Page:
Academic resources

The LSJ, POLS and Jackson School Writing Center (http://depts.washington.edu/pswrite/) and the Odegaard Writing & Research Center (http://depts.washington.edu/owrc/) are excellent resources available to you for written work. I encourage you to make appointments with writing center tutors to work on your research paper.

 

Sexual violence resources on campus and in Seattle

  1. Sexual Assault and Relationship Violence Activists (SARVA) (http://sarva.asuw.org/)
  2. Health & Wellness Student Advocate (hwadvoc@uw.edu)
  3. Student Counseling Center (206-543-1240)
  4. Title IX Compliance Services (Amanda Payne, coordinator, 206-221-7932)
  5. UW Police / UWPD Victim Advocate (206-543-9937)
  6. Harborview Center for Sexual Assault and Traumatic Stress (206-744-1600)
  7. Sexual Violence Law Center (206-832-3632)
  8. Northwest Network (support for LGBT and queer survivors of abuse) (206-568-7777)

 

Undocumented students

I support undocumented students. Leadership Without Borders (206-543-4635), which is staffed by undocumented students and staff, and the UW Dream Project (206-616-5791) are excellent resources.

 

Additional course policies:

 

Office hours and email

I will hold office hours each week for students to discuss course material, logistics, or concerns with me on an individual basis. Seminar sessions and office hours (not email) are the appropriate venues for raising substantive questions. For other unaddressed questions, I will reply to emails on weekdays, but reserve up to 24 hours to respond. Note that I do not respond to emails when the answer is found in this syllabus. I will occasionally post course announcements or reminders via the course’s catalyst website. Students are responsible for checking the course website on a regular basis to stay updated on course content and logistics.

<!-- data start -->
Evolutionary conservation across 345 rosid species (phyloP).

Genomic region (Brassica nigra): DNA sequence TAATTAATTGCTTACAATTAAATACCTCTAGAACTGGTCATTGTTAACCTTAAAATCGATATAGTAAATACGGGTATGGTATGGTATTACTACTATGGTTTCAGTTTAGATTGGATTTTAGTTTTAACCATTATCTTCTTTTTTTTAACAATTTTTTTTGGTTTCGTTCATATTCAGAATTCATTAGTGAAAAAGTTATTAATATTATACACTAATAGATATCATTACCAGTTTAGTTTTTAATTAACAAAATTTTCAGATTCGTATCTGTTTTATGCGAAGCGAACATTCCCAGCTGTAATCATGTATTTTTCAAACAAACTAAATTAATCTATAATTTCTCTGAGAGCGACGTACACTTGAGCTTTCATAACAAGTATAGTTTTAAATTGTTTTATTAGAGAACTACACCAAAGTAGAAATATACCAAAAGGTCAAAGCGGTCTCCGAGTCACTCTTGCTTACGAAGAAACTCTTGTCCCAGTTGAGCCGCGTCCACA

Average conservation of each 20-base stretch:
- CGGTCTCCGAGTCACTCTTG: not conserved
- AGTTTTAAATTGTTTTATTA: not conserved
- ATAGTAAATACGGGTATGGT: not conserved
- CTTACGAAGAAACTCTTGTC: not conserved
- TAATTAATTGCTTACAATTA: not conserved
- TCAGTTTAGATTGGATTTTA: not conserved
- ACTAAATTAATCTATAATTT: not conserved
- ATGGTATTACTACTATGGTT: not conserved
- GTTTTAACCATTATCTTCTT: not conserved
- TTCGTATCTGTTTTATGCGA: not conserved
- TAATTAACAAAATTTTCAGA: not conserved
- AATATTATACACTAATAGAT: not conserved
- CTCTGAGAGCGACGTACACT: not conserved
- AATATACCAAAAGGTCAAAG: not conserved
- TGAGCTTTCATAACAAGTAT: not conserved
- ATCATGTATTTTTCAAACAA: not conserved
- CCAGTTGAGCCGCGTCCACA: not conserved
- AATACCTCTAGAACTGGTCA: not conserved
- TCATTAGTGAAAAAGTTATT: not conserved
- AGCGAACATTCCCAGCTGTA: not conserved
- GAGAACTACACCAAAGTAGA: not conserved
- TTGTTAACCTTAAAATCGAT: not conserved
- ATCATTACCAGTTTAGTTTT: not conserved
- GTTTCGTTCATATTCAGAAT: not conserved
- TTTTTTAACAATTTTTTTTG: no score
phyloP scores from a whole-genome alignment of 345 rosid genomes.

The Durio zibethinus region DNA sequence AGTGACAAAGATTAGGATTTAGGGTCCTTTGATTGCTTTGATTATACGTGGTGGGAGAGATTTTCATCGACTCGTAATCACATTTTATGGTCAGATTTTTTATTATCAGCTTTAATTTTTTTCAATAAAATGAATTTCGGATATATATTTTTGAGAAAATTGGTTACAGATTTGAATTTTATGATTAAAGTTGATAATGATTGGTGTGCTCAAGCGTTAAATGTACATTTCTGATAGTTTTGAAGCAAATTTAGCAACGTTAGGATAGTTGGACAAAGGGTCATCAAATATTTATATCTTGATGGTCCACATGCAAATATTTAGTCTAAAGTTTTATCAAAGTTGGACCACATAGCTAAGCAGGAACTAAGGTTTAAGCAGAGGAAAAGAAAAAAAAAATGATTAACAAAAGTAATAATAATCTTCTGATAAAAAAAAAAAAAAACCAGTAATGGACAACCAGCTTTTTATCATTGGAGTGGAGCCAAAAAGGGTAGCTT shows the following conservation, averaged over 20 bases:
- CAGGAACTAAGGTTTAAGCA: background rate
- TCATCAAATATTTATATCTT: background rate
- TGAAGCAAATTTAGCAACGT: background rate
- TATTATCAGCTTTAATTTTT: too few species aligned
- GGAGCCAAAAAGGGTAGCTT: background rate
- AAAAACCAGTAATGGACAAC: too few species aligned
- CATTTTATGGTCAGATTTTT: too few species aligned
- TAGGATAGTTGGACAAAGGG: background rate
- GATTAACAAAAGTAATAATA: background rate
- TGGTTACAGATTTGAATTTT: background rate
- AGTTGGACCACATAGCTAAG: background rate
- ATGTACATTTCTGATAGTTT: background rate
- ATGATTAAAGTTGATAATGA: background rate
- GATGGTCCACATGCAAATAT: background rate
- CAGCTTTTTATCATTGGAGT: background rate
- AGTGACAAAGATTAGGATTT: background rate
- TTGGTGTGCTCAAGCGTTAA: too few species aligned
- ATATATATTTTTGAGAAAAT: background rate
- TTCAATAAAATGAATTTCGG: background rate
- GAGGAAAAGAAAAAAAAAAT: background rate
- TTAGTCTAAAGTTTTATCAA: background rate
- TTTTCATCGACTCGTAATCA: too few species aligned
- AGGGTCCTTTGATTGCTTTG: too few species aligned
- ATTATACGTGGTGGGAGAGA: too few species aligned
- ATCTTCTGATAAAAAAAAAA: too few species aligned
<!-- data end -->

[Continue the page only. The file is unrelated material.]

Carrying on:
Technology

For the benefit of our discussions and out of respect for others, please do not use cell phones during class time. Laptops and tablets may be used for class-related activities. Distracting misuse of electronics (social networking, Messaging, etc.) will result in a ban on laptops. Don’t ruin it for everyone!

 

Respect in the classroom

This course involves material and experiences that are deeply personal, political, and emotionally charged. While spirited debate is encouraged and expected, discussion must remain respectful and supportive at all times. In order to learn together we must learn from each other, and thus every voice is important in our conversation. I invite students to approach course material with a sense of openness – that is, to let material, themes, concepts, and questions we raise in class to challenge your sense of reality and, at the same time submit what you read and discuss in class to thoughtful skepticism and critique.

 

Catalog Description: 
Cases and literature bearing on protection of constitutionally guaranteed private rights, with particular reference to the period since 1937. Offered: jointly with LSJ 361.
Department Requirements: 
American Politics Field
GE Requirements: 
Individuals and Societies (I&S)
Credits: 
5.0
Status: 
Active
Last updated: 
August 2, 2019 - 9:08pm